Billy Zane’s Best Work, the First Stephen King Adaptation to Make the List and Young Kelly Preston

If you have ever read any of my Favorite 100 Horror Films countdowns in the past, you’ll find that some films slide up and down the scale, seemingly for no reason at times. Sometimes a newer or rediscovered movie slots in above. That’s probably the case with these three.

Turner Classic Movies has started their October programming and this month they have a real treat. On Wednesday nights they are featuring the work of five iconic horror actors and TCM is starting with Lon Chaney. I have The Monster (1925) on in the background. I would watch The Phantom of the Opera, but the blog would never get done.

MV5BNGM3N2VmNDQtNWMwNC00MDI5LThhNzYtNTlkZjkwZTJlNTRjXkEyXkFqcGdeQXVyMTQxNzMzNDI@._V1_SY1000_SX683_AL_94. Tales From the Crypt: Demon Knight
1995

If you are anything like me then you used to watch Tales from the Crypt. I loved that show, along with Amazing Stories and Tales From the Dark Side. I have always been a fan of the Twilight Zone and The Outer Limits, and Tales from the Crypt was the horror version of those great sci-fi suspense classics.

I like Billy Zane, I really do, but his shot as The Phantom didn’t play well, and in Titanic, well, let’s just say he was a dick. He gets a chance to shine in Demon Knight. A great ensemble cast opposes The Collector. William Sadler, CCH Pounder, Brenda Bakke, Thomas Haden Church and Jada Pinkett Smith all have prominent roles.

The opening credits feature one of my favorite songs of all-time, Hey Man Nice Shot by Filter. It is wonderfully shot and it sets the stage for the entire film. I didn’t care much for Tales From the Crypt’s other feature film entry, Bordello of Blood despite Angie Everhart, Erika Eleniak, Dennis Miller and Corey Feldman’s best efforts. And I use that term loosely. I do like a good deadtime story.

MV5BNWY4N2ViZDAtMGU0MS00NDliLWE1NjktN2UyNGEyZjA0YzNhXkEyXkFqcGdeQXVyMTQxNzMzNDI@._V1_SY1000_CR0,0,673,1000_AL_93. Sleepwalkers
1992

I am usually not one for genre bending when it comes to vampires. However, in the opening credit sequence of the first Stephen King adaptation on this list, a slate appears that connects the origin of the vampire myth to ancient Egypt. As a published author of vampire fiction myself, I am fascinated by the origin of the vampire legend.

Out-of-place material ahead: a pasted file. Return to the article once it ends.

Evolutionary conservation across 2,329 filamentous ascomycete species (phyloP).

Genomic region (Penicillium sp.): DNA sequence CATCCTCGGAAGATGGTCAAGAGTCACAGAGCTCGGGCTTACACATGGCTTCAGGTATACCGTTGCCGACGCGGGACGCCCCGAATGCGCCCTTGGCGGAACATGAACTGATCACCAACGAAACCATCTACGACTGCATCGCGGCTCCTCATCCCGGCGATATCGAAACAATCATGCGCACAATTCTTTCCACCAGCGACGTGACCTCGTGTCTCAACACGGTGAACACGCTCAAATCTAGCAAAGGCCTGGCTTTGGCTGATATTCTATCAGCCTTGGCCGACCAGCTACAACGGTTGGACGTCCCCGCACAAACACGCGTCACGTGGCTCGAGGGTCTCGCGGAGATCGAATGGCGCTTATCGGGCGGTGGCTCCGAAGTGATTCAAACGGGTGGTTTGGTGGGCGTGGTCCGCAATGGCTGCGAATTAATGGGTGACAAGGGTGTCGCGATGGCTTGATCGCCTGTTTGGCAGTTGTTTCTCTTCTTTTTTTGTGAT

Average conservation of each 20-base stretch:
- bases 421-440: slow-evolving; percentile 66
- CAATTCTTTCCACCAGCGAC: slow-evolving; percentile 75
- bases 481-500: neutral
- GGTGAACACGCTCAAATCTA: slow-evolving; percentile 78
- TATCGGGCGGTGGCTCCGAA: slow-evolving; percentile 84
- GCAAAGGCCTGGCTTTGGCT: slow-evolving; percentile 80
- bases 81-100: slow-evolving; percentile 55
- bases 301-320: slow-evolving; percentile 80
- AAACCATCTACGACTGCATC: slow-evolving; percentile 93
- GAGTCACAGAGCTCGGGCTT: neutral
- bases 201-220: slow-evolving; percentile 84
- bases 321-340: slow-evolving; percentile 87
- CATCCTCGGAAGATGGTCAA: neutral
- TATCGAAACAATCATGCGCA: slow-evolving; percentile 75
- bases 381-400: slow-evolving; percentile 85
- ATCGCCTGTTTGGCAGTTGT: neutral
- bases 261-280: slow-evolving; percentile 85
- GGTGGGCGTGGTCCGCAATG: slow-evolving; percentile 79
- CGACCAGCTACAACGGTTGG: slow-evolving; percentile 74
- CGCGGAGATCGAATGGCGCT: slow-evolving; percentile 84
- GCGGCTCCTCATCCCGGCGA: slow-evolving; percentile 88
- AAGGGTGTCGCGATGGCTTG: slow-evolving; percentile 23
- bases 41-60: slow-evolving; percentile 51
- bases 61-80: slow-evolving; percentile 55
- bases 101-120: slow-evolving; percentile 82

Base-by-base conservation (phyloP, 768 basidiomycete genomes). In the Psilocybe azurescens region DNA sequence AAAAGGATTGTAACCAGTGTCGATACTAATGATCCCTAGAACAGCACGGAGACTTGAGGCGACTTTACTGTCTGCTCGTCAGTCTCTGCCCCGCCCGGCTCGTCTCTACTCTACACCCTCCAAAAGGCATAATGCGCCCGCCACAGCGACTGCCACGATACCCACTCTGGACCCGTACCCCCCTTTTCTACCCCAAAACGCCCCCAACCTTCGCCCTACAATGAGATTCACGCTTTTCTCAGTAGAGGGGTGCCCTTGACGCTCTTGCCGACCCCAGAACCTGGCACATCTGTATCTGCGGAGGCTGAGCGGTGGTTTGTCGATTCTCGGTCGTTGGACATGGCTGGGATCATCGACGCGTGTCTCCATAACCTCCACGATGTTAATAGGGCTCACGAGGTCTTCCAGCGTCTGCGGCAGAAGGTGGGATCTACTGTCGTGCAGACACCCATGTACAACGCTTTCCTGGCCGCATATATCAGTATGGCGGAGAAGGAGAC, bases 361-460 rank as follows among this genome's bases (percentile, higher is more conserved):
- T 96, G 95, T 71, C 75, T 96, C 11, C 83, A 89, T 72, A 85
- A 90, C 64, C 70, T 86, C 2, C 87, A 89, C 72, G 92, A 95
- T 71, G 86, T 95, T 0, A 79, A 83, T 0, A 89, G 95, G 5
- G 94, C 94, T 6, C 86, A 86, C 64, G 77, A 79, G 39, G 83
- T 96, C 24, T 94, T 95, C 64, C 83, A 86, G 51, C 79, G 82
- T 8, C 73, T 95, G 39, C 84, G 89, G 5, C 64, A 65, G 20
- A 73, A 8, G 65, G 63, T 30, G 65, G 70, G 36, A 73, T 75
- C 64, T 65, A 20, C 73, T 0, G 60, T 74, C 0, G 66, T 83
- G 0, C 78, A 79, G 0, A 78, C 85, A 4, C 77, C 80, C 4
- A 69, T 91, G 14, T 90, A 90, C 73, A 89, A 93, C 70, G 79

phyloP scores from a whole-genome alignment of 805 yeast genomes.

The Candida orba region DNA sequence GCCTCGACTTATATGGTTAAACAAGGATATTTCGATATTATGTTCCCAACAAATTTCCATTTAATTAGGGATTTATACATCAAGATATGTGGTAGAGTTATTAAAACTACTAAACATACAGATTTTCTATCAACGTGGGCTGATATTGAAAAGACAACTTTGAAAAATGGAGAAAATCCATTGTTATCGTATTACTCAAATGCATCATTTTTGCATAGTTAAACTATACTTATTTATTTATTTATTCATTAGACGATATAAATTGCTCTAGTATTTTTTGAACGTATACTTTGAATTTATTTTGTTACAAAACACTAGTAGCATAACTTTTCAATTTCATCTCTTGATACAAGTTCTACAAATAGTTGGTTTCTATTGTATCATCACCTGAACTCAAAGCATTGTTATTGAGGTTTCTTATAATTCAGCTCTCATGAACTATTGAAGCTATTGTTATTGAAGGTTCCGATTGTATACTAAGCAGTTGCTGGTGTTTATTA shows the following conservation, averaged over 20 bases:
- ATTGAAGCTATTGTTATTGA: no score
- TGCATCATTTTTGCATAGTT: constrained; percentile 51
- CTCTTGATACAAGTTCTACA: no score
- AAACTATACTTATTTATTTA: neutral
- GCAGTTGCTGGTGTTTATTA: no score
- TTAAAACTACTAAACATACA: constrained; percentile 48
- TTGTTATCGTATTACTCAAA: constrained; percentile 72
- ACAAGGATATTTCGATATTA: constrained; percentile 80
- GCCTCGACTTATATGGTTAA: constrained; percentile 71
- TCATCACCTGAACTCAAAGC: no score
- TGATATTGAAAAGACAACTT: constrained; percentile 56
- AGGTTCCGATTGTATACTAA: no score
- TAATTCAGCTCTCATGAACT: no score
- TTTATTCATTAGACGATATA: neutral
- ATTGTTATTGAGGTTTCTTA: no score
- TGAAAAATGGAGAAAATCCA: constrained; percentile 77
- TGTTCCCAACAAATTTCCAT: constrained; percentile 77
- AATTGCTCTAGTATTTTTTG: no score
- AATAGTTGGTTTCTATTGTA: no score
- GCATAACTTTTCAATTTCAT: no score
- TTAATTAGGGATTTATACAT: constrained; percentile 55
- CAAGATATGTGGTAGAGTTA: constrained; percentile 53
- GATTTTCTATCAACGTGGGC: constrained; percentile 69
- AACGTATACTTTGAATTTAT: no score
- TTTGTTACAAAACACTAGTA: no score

Brian Krause, Madchen Amick and Alice Krige star in what almost plays as a dark comedy. What I find interesting is the use of cats in the folklore. The antagonists fear and can be harmed by cats, which are revered in ancient Egyptian culture. King is a master at scratching the surface of a myth or a legend, peeling back the curtain and letting you see just enough beyond the veil to terrify you for a little while.

I enjoy this because it is corny and cheesy, but it also has a certain charm. Released in 1992, it plays more like a a solid mid-1980s horror film. And ladies, if an attractive young man in a blue Trans Am invites you to the cemetery to do some gravestone rubbings, make it a hard pass.

MV5BMjIzNDkzMjY1NV5BMl5BanBnXkFtZTcwMzgxMTM4NA@@._V1_SY1000_CR0,0,666,1000_AL_92. Spellbinder
1988

This film is one of the most pleasant surprises on this list. It flies so far below the radar and it is so good. Tim Daly (Wings, Storm of the Century), Kelly Preston and Rick Rossovich star in this tale of witches, covens and devil worship. I saw this when I was in the Navy after working hours during a short trip to Nevada in the TV lounge in the barracks and I was stunned.

Now, I hate Top Gun, but Rossovich redeems himself in this, never mind his guest spot on International House Hunters a few years ago.

This one is hard because I don’t want to give any spoilers away. Let’s just say that M. Night Shyamalan could do well to go back and watch this one to re-learn the art of the twist. My jaw dropped and I gasped the first time I watched this the twist was so good.

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